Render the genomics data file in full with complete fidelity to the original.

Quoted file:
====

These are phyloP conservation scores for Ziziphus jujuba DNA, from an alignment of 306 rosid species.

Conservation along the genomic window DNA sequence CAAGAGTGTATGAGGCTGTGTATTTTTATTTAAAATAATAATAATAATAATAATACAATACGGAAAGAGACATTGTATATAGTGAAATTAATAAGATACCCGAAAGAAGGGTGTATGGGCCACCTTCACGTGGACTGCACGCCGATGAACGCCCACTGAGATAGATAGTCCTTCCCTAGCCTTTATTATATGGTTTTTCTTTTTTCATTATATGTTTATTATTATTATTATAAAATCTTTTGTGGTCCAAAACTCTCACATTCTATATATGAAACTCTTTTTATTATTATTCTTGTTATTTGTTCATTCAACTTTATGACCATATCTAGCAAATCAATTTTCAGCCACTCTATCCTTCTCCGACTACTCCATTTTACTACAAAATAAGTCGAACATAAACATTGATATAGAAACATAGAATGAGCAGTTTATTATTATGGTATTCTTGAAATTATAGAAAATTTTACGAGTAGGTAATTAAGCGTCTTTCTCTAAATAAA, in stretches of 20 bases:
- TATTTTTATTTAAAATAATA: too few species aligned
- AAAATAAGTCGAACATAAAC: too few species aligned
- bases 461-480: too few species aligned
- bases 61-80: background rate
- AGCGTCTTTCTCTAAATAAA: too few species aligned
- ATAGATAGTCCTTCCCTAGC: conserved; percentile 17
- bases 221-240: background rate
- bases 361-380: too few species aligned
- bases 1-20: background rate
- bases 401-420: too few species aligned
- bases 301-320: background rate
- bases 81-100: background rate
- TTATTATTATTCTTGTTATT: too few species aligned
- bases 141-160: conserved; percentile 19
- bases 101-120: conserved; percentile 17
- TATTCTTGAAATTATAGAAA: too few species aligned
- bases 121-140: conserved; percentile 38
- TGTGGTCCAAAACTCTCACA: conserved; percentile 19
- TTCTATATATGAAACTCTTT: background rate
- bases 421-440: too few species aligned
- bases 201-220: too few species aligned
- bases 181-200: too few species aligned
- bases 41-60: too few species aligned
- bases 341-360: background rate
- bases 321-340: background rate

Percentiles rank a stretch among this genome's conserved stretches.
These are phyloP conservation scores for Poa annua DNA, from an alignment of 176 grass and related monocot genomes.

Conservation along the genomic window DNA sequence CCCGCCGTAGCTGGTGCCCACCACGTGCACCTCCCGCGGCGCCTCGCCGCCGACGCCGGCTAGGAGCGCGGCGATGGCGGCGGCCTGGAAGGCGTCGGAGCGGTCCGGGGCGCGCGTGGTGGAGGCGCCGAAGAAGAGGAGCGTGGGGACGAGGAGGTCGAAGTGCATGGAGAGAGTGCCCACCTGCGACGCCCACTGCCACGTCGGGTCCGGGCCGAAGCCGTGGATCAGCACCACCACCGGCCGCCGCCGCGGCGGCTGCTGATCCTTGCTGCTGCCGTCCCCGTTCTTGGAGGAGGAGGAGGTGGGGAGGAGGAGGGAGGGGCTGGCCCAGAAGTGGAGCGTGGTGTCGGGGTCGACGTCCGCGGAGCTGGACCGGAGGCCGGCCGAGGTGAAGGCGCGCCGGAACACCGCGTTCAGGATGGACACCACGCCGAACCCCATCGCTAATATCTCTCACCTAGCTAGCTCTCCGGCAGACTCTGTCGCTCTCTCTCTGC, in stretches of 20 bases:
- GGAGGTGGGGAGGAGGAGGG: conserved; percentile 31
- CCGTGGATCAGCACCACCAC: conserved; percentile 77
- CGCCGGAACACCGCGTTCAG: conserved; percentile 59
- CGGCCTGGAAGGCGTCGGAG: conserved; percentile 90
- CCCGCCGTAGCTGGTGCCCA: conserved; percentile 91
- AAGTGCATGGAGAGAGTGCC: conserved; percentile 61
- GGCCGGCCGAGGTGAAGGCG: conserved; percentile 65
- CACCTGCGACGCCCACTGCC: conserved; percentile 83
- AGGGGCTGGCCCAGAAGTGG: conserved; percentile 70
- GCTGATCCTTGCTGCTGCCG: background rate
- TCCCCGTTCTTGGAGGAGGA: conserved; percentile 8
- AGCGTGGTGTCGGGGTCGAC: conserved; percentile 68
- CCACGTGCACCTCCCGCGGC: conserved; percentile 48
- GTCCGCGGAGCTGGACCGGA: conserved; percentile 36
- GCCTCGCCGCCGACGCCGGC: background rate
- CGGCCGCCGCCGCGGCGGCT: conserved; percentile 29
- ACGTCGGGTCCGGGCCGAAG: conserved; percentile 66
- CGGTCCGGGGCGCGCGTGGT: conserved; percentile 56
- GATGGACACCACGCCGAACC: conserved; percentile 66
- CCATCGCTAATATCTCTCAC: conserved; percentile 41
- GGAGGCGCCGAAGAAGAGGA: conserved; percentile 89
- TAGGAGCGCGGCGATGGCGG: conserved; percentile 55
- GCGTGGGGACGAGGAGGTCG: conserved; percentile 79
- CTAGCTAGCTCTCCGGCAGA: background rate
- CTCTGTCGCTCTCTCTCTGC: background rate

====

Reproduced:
These are phyloP conservation scores for Ziziphus jujuba DNA, from an alignment of 306 rosid species.

Conservation along the genomic window DNA sequence CAAGAGTGTATGAGGCTGTGTATTTTTATTTAAAATAATAATAATAATAATAATACAATACGGAAAGAGACATTGTATATAGTGAAATTAATAAGATACCCGAAAGAAGGGTGTATGGGCCACCTTCACGTGGACTGCACGCCGATGAACGCCCACTGAGATAGATAGTCCTTCCCTAGCCTTTATTATATGGTTTTTCTTTTTTCATTATATGTTTATTATTATTATTATAAAATCTTTTGTGGTCCAAAACTCTCACATTCTATATATGAAACTCTTTTTATTATTATTCTTGTTATTTGTTCATTCAACTTTATGACCATATCTAGCAAATCAATTTTCAGCCACTCTATCCTTCTCCGACTACTCCATTTTACTACAAAATAAGTCGAACATAAACATTGATATAGAAACATAGAATGAGCAGTTTATTATTATGGTATTCTTGAAATTATAGAAAATTTTACGAGTAGGTAATTAAGCGTCTTTCTCTAAATAAA, in stretches of 20 bases:
- TATTTTTATTTAAAATAATA: too few species aligned
- AAAATAAGTCGAACATAAAC: too few species aligned
- bases 461-480: too few species aligned
- bases 61-80: background rate
- AGCGTCTTTCTCTAAATAAA: too few species aligned
- ATAGATAGTCCTTCCCTAGC: conserved; percentile 17
- bases 221-240: background rate
- bases 361-380: too few species aligned
- bases 1-20: background rate
- bases 401-420: too few species aligned
- bases 301-320: background rate
- bases 81-100: background rate
- TTATTATTATTCTTGTTATT: too few species aligned
- bases 141-160: conserved; percentile 19
- bases 101-120: conserved; percentile 17
- TATTCTTGAAATTATAGAAA: too few species aligned
- bases 121-140: conserved; percentile 38
- TGTGGTCCAAAACTCTCACA: conserved; percentile 19
- TTCTATATATGAAACTCTTT: background rate
- bases 421-440: too few species aligned
- bases 201-220: too few species aligned
- bases 181-200: too few species aligned
- bases 41-60: too few species aligned
- bases 341-360: background rate
- bases 321-340: background rate

Percentiles rank a stretch among this genome's conserved stretches.
These are phyloP conservation scores for Poa annua DNA, from an alignment of 176 grass and related monocot genomes.

Conservation along the genomic window DNA sequence CCCGCCGTAGCTGGTGCCCACCACGTGCACCTCCCGCGGCGCCTCGCCGCCGACGCCGGCTAGGAGCGCGGCGATGGCGGCGGCCTGGAAGGCGTCGGAGCGGTCCGGGGCGCGCGTGGTGGAGGCGCCGAAGAAGAGGAGCGTGGGGACGAGGAGGTCGAAGTGCATGGAGAGAGTGCCCACCTGCGACGCCCACTGCCACGTCGGGTCCGGGCCGAAGCCGTGGATCAGCACCACCACCGGCCGCCGCCGCGGCGGCTGCTGATCCTTGCTGCTGCCGTCCCCGTTCTTGGAGGAGGAGGAGGTGGGGAGGAGGAGGGAGGGGCTGGCCCAGAAGTGGAGCGTGGTGTCGGGGTCGACGTCCGCGGAGCTGGACCGGAGGCCGGCCGAGGTGAAGGCGCGCCGGAACACCGCGTTCAGGATGGACACCACGCCGAACCCCATCGCTAATATCTCTCACCTAGCTAGCTCTCCGGCAGACTCTGTCGCTCTCTCTCTGC, in stretches of 20 bases:
- GGAGGTGGGGAGGAGGAGGG: conserved; percentile 31
- CCGTGGATCAGCACCACCAC: conserved; percentile 77
- CGCCGGAACACCGCGTTCAG: conserved; percentile 59
- CGGCCTGGAAGGCGTCGGAG: conserved; percentile 90
- CCCGCCGTAGCTGGTGCCCA: conserved; percentile 91
- AAGTGCATGGAGAGAGTGCC: conserved; percentile 61
- GGCCGGCCGAGGTGAAGGCG: conserved; percentile 65
- CACCTGCGACGCCCACTGCC: conserved; percentile 83
- AGGGGCTGGCCCAGAAGTGG: conserved; percentile 70
- GCTGATCCTTGCTGCTGCCG: background rate
- TCCCCGTTCTTGGAGGAGGA: conserved; percentile 8
- AGCGTGGTGTCGGGGTCGAC: conserved; percentile 68
- CCACGTGCACCTCCCGCGGC: conserved; percentile 48
- GTCCGCGGAGCTGGACCGGA: conserved; percentile 36
- GCCTCGCCGCCGACGCCGGC: background rate
- CGGCCGCCGCCGCGGCGGCT: conserved; percentile 29
- ACGTCGGGTCCGGGCCGAAG: conserved; percentile 66
- CGGTCCGGGGCGCGCGTGGT: conserved; percentile 56
- GATGGACACCACGCCGAACC: conserved; percentile 66
- CCATCGCTAATATCTCTCAC: conserved; percentile 41
- GGAGGCGCCGAAGAAGAGGA: conserved; percentile 89
- TAGGAGCGCGGCGATGGCGG: conserved; percentile 55
- GCGTGGGGACGAGGAGGTCG: conserved; percentile 79
- CTAGCTAGCTCTCCGGCAGA: background rate
- CTCTGTCGCTCTCTCTCTGC: background rate